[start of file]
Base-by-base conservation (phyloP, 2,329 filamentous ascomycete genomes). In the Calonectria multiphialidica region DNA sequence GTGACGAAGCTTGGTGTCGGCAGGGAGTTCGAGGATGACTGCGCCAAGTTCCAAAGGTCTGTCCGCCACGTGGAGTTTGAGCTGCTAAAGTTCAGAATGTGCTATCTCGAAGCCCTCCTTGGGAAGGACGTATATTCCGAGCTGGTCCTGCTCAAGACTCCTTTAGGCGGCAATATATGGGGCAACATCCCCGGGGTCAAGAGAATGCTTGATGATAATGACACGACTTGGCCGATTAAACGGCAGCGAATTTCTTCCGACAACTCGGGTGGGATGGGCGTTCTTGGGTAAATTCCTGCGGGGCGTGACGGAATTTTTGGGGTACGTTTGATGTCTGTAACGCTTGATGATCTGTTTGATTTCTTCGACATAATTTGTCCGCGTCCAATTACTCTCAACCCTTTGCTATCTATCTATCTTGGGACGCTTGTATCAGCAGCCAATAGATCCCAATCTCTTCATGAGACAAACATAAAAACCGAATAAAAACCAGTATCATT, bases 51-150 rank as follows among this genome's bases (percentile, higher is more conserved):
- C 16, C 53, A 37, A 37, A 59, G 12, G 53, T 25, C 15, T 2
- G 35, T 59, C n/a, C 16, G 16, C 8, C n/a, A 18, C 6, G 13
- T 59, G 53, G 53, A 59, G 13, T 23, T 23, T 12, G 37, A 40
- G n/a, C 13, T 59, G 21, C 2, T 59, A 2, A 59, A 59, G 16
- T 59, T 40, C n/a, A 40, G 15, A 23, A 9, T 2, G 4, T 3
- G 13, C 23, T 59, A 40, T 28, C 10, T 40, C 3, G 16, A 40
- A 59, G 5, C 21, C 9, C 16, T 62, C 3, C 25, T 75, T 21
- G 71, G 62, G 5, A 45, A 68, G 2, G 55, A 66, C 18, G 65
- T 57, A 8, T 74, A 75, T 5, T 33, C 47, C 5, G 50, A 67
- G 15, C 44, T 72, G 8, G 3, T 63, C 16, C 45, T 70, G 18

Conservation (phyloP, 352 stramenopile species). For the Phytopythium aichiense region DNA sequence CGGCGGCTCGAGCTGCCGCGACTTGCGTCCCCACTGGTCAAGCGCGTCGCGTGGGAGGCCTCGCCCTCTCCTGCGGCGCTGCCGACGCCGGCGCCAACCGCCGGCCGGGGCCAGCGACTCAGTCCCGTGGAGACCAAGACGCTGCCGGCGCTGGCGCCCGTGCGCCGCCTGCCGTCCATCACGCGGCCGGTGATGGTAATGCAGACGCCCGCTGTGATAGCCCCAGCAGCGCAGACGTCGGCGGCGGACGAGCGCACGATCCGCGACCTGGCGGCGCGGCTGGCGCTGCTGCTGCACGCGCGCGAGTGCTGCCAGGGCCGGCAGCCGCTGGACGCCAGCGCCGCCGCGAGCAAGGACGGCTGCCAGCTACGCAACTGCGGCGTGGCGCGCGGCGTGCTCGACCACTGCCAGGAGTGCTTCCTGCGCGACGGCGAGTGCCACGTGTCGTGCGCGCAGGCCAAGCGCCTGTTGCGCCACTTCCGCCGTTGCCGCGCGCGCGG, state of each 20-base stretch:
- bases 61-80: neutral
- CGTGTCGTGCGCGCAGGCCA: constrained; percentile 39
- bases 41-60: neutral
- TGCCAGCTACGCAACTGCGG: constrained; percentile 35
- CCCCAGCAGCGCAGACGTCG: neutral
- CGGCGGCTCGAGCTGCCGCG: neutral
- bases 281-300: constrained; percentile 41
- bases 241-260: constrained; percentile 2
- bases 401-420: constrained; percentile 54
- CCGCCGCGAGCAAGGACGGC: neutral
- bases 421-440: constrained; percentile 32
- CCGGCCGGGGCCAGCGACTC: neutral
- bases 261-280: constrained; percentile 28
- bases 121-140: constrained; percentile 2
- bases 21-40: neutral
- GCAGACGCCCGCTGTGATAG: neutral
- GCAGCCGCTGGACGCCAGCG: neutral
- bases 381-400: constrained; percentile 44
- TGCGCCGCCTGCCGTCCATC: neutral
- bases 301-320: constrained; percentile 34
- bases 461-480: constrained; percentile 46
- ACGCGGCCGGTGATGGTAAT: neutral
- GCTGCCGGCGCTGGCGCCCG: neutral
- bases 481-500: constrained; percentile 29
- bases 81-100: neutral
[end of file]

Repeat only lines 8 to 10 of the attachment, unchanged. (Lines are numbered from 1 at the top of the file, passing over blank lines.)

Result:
- A 59, G 5, C 21, C 9, C 16, T 62, C 3, C 25, T 75, T 21
- G 71, G 62, G 5, A 45, A 68, G 2, G 55, A 66, C 18, G 65
- T 57, A 8, T 74, A 75, T 5, T 33, C 47, C 5, G 50, A 67